5280 Naturals

All Natural, Organic, Handcrafted Bath and Beauty Products
Fresh, Handmade, Vegan, Cruelty-Free, Chemical Free, Ethical Purchasing

Natural vs. Organic vs. Synthetic

With so many buzzwords used in beauty product marketing, sometimes it can be hard to discern what you think you're buying versus what you're actually getting. "Natural" and "Organic" are often thrown around to tout the purity of many beauty products, soaps especially, but the two terms mean very different things. One is a legally regulated term, and the other is much more vague. In addition the use of synthetics is often hidden in "other ingredients".  Read on to learn more about the important differences between these three things.

existing in or caused by nature; not made or caused by humankind.

of, relating to, or derived from living matter.


(of a substance) made by chemical synthesis, especially to imitate a natural product.


Based on these dictionary definitions, there seems to be no difference between the terms. Do a little research though, and you'll find that 'organic' is a strictly regulated term by the U.S. Department of Agriculture. According to the USDA website, "organic operations must demonstrate that they are protecting natural resources, conserving biodiversity, and using only approved substances."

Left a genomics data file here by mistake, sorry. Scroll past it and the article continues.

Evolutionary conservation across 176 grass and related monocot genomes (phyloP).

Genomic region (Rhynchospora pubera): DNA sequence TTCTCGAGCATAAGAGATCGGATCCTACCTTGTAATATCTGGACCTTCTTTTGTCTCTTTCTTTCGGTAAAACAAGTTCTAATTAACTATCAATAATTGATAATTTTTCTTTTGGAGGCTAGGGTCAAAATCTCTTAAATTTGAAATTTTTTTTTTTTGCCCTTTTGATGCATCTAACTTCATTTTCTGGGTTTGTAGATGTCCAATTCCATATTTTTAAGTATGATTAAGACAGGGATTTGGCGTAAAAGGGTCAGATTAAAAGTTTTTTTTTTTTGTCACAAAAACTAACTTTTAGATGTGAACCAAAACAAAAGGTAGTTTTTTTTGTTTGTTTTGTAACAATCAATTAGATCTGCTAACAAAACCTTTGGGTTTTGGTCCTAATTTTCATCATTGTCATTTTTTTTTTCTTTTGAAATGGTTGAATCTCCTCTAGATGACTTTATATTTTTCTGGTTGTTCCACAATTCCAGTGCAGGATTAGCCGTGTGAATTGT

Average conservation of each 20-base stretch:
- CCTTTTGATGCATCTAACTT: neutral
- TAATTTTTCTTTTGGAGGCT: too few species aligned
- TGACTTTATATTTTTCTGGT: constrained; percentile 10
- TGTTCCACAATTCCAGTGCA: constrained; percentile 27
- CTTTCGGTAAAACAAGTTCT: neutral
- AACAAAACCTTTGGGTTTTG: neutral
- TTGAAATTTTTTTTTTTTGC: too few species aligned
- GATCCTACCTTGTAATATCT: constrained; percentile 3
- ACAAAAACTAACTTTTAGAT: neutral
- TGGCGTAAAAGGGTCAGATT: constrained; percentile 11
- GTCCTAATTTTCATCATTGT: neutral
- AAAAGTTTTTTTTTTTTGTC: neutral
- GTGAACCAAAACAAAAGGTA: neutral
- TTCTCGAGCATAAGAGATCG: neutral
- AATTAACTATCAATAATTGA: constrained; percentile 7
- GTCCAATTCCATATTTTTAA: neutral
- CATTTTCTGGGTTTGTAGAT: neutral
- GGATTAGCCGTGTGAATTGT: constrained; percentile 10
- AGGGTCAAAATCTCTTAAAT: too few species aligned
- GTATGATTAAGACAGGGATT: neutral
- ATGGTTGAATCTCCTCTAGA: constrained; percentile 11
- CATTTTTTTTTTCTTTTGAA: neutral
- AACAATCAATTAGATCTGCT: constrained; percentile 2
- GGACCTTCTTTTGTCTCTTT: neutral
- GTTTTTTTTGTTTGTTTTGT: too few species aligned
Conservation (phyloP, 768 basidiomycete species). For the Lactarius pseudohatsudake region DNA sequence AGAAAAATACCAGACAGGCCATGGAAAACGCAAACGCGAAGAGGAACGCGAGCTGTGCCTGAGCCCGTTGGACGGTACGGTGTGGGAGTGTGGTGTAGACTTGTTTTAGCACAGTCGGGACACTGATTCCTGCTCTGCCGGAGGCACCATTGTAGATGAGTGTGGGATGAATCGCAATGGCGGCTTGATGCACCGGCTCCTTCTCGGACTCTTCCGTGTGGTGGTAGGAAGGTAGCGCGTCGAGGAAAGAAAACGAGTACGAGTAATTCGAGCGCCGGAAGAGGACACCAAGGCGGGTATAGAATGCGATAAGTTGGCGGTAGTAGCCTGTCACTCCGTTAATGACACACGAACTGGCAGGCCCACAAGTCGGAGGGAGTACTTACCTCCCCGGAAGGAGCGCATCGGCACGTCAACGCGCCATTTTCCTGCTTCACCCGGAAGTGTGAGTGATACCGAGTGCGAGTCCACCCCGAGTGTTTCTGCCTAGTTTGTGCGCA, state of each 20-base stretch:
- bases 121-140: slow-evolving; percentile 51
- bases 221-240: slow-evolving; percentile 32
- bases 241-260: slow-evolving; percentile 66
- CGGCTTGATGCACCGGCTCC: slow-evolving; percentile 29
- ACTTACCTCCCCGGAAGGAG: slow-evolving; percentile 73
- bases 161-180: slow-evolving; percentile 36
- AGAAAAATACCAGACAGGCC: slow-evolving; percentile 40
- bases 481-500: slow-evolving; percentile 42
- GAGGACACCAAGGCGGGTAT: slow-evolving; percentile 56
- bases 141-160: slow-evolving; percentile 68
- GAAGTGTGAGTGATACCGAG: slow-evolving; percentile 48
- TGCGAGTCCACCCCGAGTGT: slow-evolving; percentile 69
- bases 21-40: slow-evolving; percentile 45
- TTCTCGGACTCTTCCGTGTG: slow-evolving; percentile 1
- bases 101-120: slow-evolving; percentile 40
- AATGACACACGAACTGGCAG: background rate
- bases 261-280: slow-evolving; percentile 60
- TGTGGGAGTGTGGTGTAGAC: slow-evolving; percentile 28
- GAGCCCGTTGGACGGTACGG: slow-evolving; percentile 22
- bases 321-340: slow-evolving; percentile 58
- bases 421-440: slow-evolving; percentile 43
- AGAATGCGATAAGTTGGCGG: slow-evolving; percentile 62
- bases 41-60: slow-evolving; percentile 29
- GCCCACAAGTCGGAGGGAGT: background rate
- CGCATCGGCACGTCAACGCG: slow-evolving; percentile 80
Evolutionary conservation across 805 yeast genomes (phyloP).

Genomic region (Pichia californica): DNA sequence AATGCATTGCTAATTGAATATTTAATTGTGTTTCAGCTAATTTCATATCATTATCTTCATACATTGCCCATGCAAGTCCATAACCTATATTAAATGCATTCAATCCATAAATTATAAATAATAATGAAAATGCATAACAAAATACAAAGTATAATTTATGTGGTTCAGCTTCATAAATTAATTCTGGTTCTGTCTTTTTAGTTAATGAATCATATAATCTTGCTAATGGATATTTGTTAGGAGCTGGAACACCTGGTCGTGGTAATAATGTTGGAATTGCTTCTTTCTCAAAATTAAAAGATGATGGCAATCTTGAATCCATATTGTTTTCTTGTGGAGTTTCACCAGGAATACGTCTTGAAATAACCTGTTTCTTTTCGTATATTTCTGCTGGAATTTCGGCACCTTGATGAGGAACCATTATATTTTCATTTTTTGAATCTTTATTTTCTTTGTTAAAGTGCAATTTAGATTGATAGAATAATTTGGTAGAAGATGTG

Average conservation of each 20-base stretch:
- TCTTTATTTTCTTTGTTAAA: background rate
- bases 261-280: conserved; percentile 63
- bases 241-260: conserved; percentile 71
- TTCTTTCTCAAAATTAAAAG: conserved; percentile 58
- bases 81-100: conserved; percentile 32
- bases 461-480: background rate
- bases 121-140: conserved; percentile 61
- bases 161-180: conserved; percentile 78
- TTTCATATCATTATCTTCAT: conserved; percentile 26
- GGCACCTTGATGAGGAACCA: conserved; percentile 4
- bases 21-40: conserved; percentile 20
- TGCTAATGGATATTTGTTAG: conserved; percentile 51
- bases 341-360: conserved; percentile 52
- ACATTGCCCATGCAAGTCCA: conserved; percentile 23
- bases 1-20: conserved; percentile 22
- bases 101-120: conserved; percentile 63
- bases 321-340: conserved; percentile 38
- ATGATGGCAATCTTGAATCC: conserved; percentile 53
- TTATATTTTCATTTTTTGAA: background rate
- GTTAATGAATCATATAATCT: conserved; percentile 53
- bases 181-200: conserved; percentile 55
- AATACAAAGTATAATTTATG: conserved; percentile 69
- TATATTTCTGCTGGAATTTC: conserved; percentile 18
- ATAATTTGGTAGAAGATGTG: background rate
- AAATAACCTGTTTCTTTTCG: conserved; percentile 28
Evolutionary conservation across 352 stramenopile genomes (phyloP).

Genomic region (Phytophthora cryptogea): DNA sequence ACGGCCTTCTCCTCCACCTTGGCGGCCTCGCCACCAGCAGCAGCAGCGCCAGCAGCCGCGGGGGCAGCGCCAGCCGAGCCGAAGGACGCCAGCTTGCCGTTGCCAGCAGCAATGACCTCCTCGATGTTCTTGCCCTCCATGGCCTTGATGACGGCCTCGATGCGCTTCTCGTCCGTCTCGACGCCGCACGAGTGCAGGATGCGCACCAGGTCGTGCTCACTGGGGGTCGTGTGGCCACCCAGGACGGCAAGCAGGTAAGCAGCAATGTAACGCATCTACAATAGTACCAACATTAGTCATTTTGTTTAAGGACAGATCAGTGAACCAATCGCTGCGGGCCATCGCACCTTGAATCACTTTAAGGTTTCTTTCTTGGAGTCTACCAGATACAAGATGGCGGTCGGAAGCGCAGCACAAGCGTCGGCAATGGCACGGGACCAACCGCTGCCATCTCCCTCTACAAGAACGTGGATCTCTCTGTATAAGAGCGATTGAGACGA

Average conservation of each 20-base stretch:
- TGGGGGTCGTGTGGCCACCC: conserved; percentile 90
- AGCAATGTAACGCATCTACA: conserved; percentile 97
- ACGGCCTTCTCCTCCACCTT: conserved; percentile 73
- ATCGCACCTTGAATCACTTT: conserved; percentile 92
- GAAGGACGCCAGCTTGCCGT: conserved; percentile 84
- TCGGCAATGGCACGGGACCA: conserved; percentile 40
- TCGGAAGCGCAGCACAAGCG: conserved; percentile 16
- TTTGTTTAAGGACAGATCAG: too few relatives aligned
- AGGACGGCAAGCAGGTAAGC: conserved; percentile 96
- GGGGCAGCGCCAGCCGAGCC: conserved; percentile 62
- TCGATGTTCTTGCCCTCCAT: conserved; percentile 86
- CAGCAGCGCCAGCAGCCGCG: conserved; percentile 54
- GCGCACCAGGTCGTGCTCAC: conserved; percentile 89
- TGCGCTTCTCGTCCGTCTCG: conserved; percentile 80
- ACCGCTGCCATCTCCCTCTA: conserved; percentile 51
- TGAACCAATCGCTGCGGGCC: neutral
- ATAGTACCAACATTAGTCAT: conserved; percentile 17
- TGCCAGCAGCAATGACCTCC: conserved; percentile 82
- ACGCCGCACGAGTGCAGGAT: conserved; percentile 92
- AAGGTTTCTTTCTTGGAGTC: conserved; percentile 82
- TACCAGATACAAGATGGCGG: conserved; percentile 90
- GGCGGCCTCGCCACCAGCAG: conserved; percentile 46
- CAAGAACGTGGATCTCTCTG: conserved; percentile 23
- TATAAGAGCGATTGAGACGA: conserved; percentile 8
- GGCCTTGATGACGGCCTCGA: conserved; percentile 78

In order to be recognized as an "organic" product, the facility or farming operation must meet strict standards set and approved by the National Organic Program. The NOP regulates the creation, production, handling, labeling and enforcement of all USDA organic-certified products. In short, products labeled 'organic' did not earn the title lightly! Anything labeled organic went through a strict regulatory process, and you can feel confident that what you're buying does not contain any synthetic additives or pesticides.

While many people may be used to seeing the 'organic' label on fruit, vegetables and meats on grocery store shelves, the term can also apply to products used in the beauty industry.

If you're still a bit confused, this summary from a USDA Organic FAQ pamphlet may clear things up for you: "Overall, if you make a product and want to claim that it or its ingredients are organic, your final product probably needs to be certified. If you are not certified, you must not make any organic claim on the principal display panel or use the USDA organic seal anywhere on the package."

Playing by the organic rules, means there are a lot of rules!  Many people claim their product is "organic", but if you do not see the "certified organic" logo than the product is truly not 95% organic as required by that logo.  We would love to wear that logo, but we can't reach that 95% for soap because lye is 12-15% by weight, of the original ingredients. Although lye doesn't exist in the final soap product, organic regulations require that all of the product's ingredients, from the beginning, must be accounted for, and if a soap is made without water and lye, then it is not a "soap", it's a detergent.